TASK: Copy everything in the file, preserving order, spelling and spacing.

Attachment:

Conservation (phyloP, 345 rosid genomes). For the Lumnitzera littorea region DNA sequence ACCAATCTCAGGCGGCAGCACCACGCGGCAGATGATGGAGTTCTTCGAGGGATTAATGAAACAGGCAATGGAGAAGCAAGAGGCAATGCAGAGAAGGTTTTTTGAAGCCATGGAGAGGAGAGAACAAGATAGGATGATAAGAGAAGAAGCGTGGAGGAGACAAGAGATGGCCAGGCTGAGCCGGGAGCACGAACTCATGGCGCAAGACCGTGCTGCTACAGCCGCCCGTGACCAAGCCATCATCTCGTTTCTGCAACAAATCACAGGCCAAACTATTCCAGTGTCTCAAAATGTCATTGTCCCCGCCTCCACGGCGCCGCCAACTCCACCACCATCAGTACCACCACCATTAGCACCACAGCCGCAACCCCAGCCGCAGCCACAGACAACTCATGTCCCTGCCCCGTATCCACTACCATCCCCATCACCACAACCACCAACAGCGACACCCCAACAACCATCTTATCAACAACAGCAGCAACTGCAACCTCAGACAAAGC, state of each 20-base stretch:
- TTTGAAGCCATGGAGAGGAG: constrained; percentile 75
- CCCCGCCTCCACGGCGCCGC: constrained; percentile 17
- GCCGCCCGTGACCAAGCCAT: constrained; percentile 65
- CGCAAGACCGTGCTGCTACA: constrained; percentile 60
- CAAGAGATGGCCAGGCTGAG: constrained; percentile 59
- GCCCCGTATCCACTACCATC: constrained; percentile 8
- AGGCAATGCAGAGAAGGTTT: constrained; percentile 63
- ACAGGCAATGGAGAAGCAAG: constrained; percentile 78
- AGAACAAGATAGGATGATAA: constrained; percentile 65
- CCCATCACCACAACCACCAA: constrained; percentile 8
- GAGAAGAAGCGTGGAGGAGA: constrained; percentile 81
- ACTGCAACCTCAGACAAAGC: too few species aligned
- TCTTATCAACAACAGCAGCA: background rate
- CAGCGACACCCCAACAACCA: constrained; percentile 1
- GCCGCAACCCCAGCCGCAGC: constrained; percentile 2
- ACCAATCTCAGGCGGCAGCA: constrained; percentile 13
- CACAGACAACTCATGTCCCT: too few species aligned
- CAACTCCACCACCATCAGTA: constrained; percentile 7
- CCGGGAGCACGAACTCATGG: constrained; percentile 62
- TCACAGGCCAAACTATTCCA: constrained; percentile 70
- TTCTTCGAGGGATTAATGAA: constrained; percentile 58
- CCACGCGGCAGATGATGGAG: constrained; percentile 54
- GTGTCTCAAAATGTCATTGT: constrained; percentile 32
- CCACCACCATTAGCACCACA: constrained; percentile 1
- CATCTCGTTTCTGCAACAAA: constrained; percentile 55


Conservation (phyloP, 345 rosid genomes). For the Lumnitzera littorea region DNA sequence ACCAATCTCAGGCGGCAGCACCACGCGGCAGATGATGGAGTTCTTCGAGGGATTAATGAAACAGGCAATGGAGAAGCAAGAGGCAATGCAGAGAAGGTTTTTTGAAGCCATGGAGAGGAGAGAACAAGATAGGATGATAAGAGAAGAAGCGTGGAGGAGACAAGAGATGGCCAGGCTGAGCCGGGAGCACGAACTCATGGCGCAAGACCGTGCTGCTACAGCCGCCCGTGACCAAGCCATCATCTCGTTTCTGCAACAAATCACAGGCCAAACTATTCCAGTGTCTCAAAATGTCATTGTCCCCGCCTCCACGGCGCCGCCAACTCCACCACCATCAGTACCACCACCATTAGCACCACAGCCGCAACCCCAGCCGCAGCCACAGACAACTCATGTCCCTGCCCCGTATCCACTACCATCCCCATCACCACAACCACCAACAGCGACACCCCAACAACCATCTTATCAACAACAGCAGCAACTGCAACCTCAGACAAAGC, state of each 20-base stretch:
- TTTGAAGCCATGGAGAGGAG: constrained; percentile 75
- CCCCGCCTCCACGGCGCCGC: constrained; percentile 17
- GCCGCCCGTGACCAAGCCAT: constrained; percentile 65
- CGCAAGACCGTGCTGCTACA: constrained; percentile 60
- CAAGAGATGGCCAGGCTGAG: constrained; percentile 59
- GCCCCGTATCCACTACCATC: constrained; percentile 8
- AGGCAATGCAGAGAAGGTTT: constrained; percentile 63
- ACAGGCAATGGAGAAGCAAG: constrained; percentile 78
- AGAACAAGATAGGATGATAA: constrained; percentile 65
- CCCATCACCACAACCACCAA: constrained; percentile 8
- GAGAAGAAGCGTGGAGGAGA: constrained; percentile 81
- ACTGCAACCTCAGACAAAGC: too few species aligned
- TCTTATCAACAACAGCAGCA: background rate
- CAGCGACACCCCAACAACCA: constrained; percentile 1
- GCCGCAACCCCAGCCGCAGC: constrained; percentile 2
- ACCAATCTCAGGCGGCAGCA: constrained; percentile 13
- CACAGACAACTCATGTCCCT: too few species aligned
- CAACTCCACCACCATCAGTA: constrained; percentile 7
- CCGGGAGCACGAACTCATGG: constrained; percentile 62
- TCACAGGCCAAACTATTCCA: constrained; percentile 70
- TTCTTCGAGGGATTAATGAA: constrained; percentile 58
- CCACGCGGCAGATGATGGAG: constrained; percentile 54
- GTGTCTCAAAATGTCATTGT: constrained; percentile 32
- CCACCACCATTAGCACCACA: constrained; percentile 1
- CATCTCGTTTCTGCAACAAA: constrained; percentile 55